The boat trip there was an essential part of the excursion... as was eating the food the children brought with them, with peacocks keeping us entertained as we ate.
Then we went into the children's zoo indoor exhibition and focussed on birds... just as we had read in the book about Leonardo Da Vinci.
Five pieces of paper. Five attempts to draw the birds (rainbow lorikeets) - and the children were amazed how they could see their own learning... each drawing had more detail, new information (as a Skansen animalkeeper came over and talked to us about the birds) and new skills allowed their pictures to express their birdness.
Yes, the children learned how to draw animals... just as Leonardo had once done 600 years ago... through observation and practice.

here you can see four attempts... the frustration of the first attempt of it not working as expected... the second attempt there was a dissatisfaction that it still did not look birdlike... in the third attempt the child felt pleased with the adddition of an eye and beak and that the tail was the right size... the fourth and fifth attempts were similar - with more details and birdlike form.

Some of the drawings included details such as sound coming out of the beaks... as these birds were very noisy... and drawings with the birds pooping... as the animal keeper told us that they poop alot!!

A great day out!

Sunday, 18 October 2015

Seeing their learning

There are moments when it all becomes so incredibly clear that the children are understanding what learning is that you just want to leap for joy...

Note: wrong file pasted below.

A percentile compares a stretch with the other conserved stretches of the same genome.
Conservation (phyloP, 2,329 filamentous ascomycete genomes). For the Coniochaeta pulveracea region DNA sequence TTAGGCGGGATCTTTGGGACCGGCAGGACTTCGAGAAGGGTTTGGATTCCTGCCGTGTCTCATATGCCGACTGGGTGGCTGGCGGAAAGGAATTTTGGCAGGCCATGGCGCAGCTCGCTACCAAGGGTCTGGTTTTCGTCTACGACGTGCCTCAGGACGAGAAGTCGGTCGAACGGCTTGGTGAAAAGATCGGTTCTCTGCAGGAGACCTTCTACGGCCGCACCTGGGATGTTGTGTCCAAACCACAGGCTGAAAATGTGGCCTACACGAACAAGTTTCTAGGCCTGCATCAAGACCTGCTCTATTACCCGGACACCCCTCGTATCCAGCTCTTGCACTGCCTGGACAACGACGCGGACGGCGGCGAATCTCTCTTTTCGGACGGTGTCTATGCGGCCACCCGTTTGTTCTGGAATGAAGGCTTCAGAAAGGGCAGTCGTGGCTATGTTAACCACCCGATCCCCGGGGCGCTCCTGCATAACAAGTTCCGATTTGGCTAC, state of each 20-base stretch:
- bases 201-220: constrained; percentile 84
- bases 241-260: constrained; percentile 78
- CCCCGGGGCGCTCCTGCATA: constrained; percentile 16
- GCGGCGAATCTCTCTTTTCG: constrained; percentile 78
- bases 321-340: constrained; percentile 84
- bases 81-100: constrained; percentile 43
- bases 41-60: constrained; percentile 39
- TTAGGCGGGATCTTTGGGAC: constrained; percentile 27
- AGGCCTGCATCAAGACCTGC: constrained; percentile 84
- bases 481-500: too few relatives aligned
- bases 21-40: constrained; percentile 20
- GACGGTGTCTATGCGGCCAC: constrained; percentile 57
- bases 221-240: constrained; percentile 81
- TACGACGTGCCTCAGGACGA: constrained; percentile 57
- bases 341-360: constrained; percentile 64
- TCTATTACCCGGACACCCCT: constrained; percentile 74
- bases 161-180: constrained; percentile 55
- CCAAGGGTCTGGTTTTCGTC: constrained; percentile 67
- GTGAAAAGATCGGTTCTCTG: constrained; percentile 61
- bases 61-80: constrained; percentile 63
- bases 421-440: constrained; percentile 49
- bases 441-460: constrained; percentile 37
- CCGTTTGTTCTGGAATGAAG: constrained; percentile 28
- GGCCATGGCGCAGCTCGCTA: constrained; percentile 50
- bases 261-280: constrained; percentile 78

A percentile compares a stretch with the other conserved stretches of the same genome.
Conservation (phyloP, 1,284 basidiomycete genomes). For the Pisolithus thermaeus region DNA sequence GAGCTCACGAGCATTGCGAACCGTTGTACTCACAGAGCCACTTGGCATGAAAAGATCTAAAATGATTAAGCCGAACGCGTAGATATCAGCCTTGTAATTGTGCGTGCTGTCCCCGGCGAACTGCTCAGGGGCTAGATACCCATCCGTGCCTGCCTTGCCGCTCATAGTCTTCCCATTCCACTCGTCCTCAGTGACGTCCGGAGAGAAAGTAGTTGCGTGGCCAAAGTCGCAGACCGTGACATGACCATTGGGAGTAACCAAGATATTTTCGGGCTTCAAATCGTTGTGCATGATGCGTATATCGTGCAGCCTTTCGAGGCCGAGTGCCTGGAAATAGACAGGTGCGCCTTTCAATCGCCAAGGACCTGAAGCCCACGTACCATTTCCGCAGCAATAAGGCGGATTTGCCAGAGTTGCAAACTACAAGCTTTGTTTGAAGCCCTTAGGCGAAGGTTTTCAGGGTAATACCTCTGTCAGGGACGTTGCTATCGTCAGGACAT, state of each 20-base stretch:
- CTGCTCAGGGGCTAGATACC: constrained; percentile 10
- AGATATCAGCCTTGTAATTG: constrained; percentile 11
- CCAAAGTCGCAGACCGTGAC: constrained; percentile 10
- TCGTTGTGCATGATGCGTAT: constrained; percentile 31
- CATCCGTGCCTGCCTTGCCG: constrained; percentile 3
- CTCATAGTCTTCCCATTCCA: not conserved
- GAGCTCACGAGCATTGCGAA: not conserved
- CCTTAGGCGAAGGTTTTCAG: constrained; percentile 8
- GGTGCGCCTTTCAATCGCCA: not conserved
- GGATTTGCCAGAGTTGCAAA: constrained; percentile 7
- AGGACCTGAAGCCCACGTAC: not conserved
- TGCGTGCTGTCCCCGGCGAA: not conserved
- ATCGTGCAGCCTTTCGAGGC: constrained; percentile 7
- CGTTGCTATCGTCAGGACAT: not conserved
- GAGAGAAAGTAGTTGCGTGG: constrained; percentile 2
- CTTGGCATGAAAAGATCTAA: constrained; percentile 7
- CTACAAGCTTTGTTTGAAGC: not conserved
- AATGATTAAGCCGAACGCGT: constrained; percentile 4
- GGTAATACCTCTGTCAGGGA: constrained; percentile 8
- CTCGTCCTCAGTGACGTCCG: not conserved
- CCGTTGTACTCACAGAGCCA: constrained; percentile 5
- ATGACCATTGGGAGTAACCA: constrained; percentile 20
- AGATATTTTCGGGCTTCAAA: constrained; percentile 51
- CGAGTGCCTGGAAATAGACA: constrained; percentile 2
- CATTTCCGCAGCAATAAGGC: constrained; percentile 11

This week we were sat round the table eating lunch when the children started talking about the boat trip we made to Skansen in the spring, and how the water was so wavy that it soaked us head to foot as we stood outside.
They also pointed out that not everyone was with us that day (sickness, days off etc) and that we must go back to Skansen again.

So I asked "What is it we can learn at Skansen?" - I wanted them to argue their case...

There was a very short pause then the answer came...

"We can draw the animals there, just like Leonardo Da Vinci drew animals... we can learn how to draw animals".

Not only had this child found an area of learning that we could do at Skansen it was also connected to the project we are doing...

I was convinced... so we will be going to Skansen on Thursday...

For those of you wondering what Skansen is... it is the world's first open air museum, founded in 1891!! - You can find out more by clicking on this link.

And a few quotes to end this Sunday, and kick start your week...

Thursday, 15 October 2015